(Reuters) -British water company Pennon Group on Friday forecast its annual power costs would almost double this year from the year before, as an energy crisis dents business and household budgets.
The company expects total power costs across the group to be around 106 million pounds ($118.3 million) for the current fiscal year, up from 56 million pounds reported last year.
Britain has been battling a sharp rise in energy costs, which have pushed the inflation rate to 9.9% in August. The government has said it will cap wholesale electricity and gas costs for businesses at less than half the market rate from October until the end of March.
The UK price surge is part of a Europe-wide power crunch sparked by a drop in gas supplies from Russia following its invasion of Ukraine, which has left policymakers across the continent scrambling to respond.
The water utility plans to invest 160 million pounds in its goal of reaching net zero emissions by 2030 and of generating enough electricity to meet half of its own needs by the same date.
“Pennon’s drive towards 50% self-generation from renewable electricity should help to reduce volatility in the cost base going forward,” analysts at Hargreaves Lansdown said in a note.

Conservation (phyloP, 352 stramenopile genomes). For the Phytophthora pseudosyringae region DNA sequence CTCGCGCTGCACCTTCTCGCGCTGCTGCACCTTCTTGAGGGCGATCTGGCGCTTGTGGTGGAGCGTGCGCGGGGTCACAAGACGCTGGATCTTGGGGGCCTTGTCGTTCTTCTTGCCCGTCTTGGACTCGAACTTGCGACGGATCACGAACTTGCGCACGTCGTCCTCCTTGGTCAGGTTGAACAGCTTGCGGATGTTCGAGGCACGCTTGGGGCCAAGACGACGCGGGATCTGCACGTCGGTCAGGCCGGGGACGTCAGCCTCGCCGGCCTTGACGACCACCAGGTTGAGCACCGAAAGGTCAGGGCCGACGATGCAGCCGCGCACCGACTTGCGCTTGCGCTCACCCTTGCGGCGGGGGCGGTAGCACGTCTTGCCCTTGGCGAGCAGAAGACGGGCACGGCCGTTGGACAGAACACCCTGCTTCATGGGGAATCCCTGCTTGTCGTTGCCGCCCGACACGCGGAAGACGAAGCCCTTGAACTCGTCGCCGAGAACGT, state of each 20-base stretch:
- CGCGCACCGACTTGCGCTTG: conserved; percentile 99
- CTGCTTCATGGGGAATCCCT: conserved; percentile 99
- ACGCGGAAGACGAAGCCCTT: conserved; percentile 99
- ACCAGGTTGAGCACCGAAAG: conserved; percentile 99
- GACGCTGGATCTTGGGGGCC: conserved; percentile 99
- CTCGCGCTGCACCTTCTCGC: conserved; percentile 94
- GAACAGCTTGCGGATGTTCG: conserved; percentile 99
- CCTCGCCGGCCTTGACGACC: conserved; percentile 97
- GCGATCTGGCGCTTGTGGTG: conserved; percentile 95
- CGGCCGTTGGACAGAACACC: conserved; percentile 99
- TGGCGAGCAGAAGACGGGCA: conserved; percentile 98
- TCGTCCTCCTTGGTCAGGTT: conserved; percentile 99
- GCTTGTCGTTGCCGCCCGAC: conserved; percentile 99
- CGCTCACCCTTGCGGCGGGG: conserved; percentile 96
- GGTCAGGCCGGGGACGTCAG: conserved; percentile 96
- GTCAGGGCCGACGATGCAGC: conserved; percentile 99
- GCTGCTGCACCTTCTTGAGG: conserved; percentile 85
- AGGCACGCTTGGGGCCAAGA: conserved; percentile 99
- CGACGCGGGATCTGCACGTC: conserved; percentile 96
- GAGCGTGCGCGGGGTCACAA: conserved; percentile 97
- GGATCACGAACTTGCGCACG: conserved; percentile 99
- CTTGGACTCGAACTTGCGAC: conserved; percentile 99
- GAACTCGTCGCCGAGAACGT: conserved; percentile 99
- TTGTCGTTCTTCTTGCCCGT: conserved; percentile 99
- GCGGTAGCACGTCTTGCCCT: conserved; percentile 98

Despite the rising costs and the volatile macro-economic environment, Pennon said its trading has been in line with its guidance.
The company now anticipates a deferred tax credit of around 120 million pounds after the government reversed its plans to increase corporate tax and scrapped the country’s top rate of income tax last week.
Pennon’s peer United Utilities earlier this week lowered its annual revenue forecast and said it expects a weaker half-year operating profit, weighed down by tepid consumption and higher costs.
Shares in Pennon, which in early trade hit their lowest in three years, were up 3.6% at 0949 GMT.
($1 = 0.8960 pounds)
(Reporting by Radhika Anilkumar in Bengaluru; Editing by Sherry Jacob-Phillips, Uttaresh.V and Jan Harvey)